Google Now improvements: better on Android, and coming soon to PCs


May 15, 2013

Google Now is expanding: landing in Chrome browsers, and improving on Android.

Google Now is expanding: landing in Chrome browsers, and improving on Android.

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As search technology advances, it’s going to become more and more like human interaction. Apple’s Siri might have popularized conversational search, but many of us feel that Google Now quickly surpassed it – with its faster and more accurate results. Soon much of Google Now’s functionality will be arriving on PCs, by way of the Chrome OS and web browser. Not stopping there, Google also added some improvements to Android’s Google Now.

Before long, when you use Google search in Chrome, you’ll be able to search using only your voice – no button-pressing required. Just say “Okay, Google” followed by your search, and you’ll get a spoken Google Now-like response. It’s all right in your browser.

In case you’ve never used Google Now, that means you can ask about things like the weather, directions, or how tall you have to be to ride a specific roller coaster ... and Google will speak the answer to you. Failing that, you’ll get a more typical page of Google search results.

You’ll also be able to continue the conversation with follow-up questions (much like Siri). Google will “remember” your last query and continue the “conversation” on that subject. So after asking about the population of Las Vegas, you can say “how far is it?” and Google will tell you. Yep, it’s the future.

Updated Google Now for Android

The Google Search app for Android has already been updated today with some cool new features.

Reminders have long been one of the few ways that Google Now lagged behind Siri, but that’s no longer an issue. Tell Google Now what to remind you about – and when – and it will alert you when that time comes. Like Siri, it’s all done conversationally, so no need to memorize specific commands.

The updated Google Now also adds a few new perks that Apple’s reminders don’t have. If you take the same train every day, Google Now already knows that. With the new version, if you’re about to miss the last train, Now will remind you that you’d better hurry. These are technically reminders, but are really extensions of the predictive functionality that Now has always had.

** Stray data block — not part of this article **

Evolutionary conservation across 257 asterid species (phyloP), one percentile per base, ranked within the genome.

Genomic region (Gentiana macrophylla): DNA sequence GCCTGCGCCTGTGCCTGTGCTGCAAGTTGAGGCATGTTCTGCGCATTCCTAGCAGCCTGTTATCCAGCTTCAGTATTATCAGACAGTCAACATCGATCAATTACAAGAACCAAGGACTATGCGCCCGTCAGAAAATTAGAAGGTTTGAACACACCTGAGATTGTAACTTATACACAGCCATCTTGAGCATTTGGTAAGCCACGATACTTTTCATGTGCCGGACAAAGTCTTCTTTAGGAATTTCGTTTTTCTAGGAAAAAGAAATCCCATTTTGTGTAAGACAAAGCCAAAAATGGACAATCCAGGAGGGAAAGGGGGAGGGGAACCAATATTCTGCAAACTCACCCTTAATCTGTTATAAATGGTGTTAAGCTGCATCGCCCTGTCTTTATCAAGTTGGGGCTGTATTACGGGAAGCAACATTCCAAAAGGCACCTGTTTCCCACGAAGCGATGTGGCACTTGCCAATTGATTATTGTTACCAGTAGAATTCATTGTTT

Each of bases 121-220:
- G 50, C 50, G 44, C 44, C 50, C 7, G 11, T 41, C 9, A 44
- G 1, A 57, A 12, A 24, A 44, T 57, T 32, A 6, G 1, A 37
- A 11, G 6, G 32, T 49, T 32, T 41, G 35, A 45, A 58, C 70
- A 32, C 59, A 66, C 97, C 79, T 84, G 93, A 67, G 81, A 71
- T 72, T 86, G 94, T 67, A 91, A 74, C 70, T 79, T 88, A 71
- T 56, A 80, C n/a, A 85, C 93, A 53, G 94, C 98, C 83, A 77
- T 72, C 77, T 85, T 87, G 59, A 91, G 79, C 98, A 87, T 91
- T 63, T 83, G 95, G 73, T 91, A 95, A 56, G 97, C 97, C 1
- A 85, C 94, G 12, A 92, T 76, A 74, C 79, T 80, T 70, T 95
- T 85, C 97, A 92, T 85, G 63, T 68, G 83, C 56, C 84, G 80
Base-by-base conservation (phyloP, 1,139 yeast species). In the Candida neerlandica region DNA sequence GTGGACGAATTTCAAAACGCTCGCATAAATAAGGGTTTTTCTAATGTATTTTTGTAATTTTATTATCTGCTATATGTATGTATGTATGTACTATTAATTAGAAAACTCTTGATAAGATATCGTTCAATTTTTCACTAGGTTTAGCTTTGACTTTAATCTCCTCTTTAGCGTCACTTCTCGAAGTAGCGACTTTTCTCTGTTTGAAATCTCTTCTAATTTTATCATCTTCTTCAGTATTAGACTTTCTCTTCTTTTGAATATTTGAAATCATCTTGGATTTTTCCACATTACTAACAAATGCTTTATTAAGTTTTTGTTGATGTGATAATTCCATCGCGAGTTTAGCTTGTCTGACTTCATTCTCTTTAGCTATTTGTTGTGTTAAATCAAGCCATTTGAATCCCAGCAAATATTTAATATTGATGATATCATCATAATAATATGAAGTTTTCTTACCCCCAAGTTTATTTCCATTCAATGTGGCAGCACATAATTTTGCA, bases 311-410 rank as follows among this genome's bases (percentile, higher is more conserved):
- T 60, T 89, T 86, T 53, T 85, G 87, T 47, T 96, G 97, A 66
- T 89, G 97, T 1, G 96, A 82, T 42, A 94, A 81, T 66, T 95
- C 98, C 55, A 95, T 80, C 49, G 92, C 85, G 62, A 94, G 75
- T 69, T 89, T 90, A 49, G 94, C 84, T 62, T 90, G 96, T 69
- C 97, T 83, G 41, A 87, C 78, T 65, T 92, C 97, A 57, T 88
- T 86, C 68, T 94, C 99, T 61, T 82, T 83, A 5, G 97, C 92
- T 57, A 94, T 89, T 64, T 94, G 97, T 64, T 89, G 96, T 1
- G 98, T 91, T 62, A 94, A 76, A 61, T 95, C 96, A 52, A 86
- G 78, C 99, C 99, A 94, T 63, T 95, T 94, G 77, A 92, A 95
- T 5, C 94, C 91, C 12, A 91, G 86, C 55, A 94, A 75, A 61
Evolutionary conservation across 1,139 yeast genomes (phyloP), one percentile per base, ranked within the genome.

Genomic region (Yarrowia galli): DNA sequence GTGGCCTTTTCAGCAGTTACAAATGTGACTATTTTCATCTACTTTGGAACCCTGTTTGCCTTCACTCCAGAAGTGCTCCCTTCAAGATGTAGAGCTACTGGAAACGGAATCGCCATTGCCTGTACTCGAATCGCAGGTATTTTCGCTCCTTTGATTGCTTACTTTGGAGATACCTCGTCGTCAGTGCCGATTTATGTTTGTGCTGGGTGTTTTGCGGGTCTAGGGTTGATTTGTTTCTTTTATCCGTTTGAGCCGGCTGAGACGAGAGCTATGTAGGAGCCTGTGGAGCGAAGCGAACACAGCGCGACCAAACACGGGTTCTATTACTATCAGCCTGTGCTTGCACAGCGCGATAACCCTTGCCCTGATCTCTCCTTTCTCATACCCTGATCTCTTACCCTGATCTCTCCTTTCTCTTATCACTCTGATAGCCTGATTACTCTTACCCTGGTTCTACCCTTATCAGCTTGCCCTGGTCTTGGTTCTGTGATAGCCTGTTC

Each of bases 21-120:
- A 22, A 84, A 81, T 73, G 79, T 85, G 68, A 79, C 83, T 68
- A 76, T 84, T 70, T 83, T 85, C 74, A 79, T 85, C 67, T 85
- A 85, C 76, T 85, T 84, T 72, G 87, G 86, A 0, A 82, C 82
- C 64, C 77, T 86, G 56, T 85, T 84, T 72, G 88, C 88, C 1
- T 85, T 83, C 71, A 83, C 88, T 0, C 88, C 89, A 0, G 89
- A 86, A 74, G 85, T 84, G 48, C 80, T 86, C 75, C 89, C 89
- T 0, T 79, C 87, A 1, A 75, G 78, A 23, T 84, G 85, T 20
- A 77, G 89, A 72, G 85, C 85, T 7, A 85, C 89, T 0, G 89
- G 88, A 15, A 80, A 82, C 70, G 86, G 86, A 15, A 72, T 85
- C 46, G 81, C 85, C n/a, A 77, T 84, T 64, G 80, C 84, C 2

Google didn’t give an exact release date for the new Chrome voice search, but the updated Google Now for Android is available now. If you have a Jelly Bean (Android 4.1 or higher) device, just update the Google Search app.

Source: Google

About the Author
Will Shanklin Will Shanklin is Gizmag's Mobile Tech Editor, and has been part of the team since 2012. Before finding a home at Gizmag, he had stints at a number of other sites, including Android Central, Geek and the Huffington Post. Will has a Master's degree from U.C. Irvine and a Bachelor's from West Virginia University. He currently lives in New Mexico with his wife, Jessica. All articles by Will Shanklin

It's worth mentioning that the latest version of Chrome Beta 27 has voice integration already. However the hot-talk doesn't seem to work yet so you have to click the button and then talk to it which defeats the purpose.


And so the types of search divide into two:

Type 1 (Android) is typified by the examples in the article: "So after asking about the population of Las Vegas, you can say “how far is it?” and Google will tell you." The use of 'Now' in the title seems particularly apt.

Type 2 (PC) is more for researching a topic in depth and probably involve the reading of Wikipedia entries and the like with cut and paste into the user's documents being desirable, if not almost essential. With this application 'Now' is irrellevant as the related task that is being researched could have a deadline months or even years into the future.

Mel Tisdale

Updated this morning, and honestly it still has some big flaws. For one, after it runs your voice recognition, there is no check-back. You get your results, and then are stuck on a screen where you have to press a button to voice search again. That may not seem like much, but in most situations where voice search is actually useful (walking to the car and trying to get directions, for instance) it is a real pain if it either doesn't hear or misinterprets what was said. It also has a problem with interpenetrating syntax. If I say, for instance "play tool" it searches for the term on Google, but if I tell it to "Play 10000 Days" it plays... well Natalie Merchant's 10000 maniacs (and not because it misheard me, because the voice recognition text is right). Of course, there is no way for me to say "no" or provide feedback, and finding a list of recognized commands is a little hard too.

Perhaps the strangest thing is that some parts seem to have feedback: "Google, navigate to 5 Technology Square" returns with GlaDOS telling you "navagating" but if it happens to go to search, there is no "searching" verbal feedback to allow you to try again, and while "play" has a timer where I can cancel the command, that's the extent of GlaDOS' involvement. This has led to me embarrassingly waiting for something to happen when, in fact, there is nothing worth mentioning taking place in the past, and the update does nothing noticeable to address this.

Charles Bosse

google voice is a far cry from Siri's first shot comprehension and response. And I dont' even have an iPhone. I just have envy whenever someone with an iPhone uses Siri. In stead of my Samsung Note 2 telling me Google Voice needs to reset. Or, "Sorry, I'm not sure I can help you. I can search the web."

Jim Bentz
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